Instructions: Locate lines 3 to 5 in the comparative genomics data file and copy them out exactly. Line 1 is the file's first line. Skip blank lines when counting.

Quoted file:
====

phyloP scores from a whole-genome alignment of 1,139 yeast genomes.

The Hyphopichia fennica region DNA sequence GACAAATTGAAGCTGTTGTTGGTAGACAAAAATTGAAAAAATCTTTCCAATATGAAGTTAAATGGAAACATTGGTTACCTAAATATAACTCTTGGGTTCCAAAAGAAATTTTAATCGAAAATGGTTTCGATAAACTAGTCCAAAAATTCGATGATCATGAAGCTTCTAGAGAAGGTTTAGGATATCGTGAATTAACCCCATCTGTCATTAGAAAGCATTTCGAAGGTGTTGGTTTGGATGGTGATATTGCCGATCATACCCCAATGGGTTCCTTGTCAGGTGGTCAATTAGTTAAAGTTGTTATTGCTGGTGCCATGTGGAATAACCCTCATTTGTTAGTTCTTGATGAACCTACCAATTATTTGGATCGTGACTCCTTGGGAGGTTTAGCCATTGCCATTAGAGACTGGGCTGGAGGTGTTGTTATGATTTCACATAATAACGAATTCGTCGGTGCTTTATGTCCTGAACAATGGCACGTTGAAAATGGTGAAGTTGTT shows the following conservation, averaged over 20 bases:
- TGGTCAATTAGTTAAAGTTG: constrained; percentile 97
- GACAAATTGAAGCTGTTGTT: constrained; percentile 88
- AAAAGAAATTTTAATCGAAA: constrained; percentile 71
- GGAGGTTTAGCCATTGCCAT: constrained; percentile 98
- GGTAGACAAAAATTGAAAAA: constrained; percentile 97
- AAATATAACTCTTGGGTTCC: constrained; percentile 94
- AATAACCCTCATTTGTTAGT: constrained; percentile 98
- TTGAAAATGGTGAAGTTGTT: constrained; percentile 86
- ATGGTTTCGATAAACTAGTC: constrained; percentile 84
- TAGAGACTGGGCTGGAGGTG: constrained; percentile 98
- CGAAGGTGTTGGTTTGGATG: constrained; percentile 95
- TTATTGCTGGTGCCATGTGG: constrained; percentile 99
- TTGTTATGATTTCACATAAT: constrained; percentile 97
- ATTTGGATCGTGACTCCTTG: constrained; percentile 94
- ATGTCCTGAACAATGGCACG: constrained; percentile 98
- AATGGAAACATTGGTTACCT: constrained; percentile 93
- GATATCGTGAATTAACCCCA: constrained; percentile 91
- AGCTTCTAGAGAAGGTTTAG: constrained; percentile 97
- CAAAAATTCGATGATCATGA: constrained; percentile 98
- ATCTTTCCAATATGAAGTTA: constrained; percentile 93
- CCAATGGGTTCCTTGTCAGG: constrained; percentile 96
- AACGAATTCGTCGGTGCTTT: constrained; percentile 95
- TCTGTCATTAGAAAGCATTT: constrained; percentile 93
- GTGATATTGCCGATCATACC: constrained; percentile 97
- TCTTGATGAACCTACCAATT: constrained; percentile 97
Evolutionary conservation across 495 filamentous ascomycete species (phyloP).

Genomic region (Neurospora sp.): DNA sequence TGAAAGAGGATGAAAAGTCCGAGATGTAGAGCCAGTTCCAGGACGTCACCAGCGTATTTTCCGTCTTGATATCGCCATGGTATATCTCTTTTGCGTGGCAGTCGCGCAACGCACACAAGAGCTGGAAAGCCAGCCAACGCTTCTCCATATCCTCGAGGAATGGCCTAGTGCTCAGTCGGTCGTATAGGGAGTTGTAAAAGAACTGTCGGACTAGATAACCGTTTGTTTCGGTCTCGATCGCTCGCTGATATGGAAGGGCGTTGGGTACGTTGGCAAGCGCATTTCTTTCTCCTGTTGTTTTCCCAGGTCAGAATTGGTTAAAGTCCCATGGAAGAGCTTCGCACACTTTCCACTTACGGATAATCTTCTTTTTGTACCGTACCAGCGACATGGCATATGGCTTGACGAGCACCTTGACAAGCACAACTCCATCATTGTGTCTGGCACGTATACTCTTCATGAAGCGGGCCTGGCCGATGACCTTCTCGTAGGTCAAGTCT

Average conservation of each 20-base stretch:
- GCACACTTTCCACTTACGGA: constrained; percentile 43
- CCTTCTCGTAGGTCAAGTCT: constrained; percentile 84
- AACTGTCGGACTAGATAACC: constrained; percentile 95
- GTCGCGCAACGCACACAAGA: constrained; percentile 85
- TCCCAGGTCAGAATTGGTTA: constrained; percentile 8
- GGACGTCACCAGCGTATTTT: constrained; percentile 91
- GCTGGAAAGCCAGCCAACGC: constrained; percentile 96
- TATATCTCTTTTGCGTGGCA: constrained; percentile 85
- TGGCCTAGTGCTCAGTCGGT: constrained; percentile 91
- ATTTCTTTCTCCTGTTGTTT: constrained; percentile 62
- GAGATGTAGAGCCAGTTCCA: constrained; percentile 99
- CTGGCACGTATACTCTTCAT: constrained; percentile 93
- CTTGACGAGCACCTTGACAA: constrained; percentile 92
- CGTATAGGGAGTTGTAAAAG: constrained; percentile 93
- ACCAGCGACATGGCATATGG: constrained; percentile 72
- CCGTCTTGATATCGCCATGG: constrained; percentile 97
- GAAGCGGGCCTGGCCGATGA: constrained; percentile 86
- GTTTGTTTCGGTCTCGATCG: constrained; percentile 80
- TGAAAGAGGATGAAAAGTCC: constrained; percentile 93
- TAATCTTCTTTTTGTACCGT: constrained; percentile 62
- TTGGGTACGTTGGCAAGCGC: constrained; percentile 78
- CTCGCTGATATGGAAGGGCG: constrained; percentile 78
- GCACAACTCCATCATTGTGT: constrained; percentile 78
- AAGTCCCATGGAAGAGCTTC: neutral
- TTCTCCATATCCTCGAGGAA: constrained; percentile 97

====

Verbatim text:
- TGGTCAATTAGTTAAAGTTG: constrained; percentile 97
- GACAAATTGAAGCTGTTGTT: constrained; percentile 88
- AAAAGAAATTTTAATCGAAA: constrained; percentile 71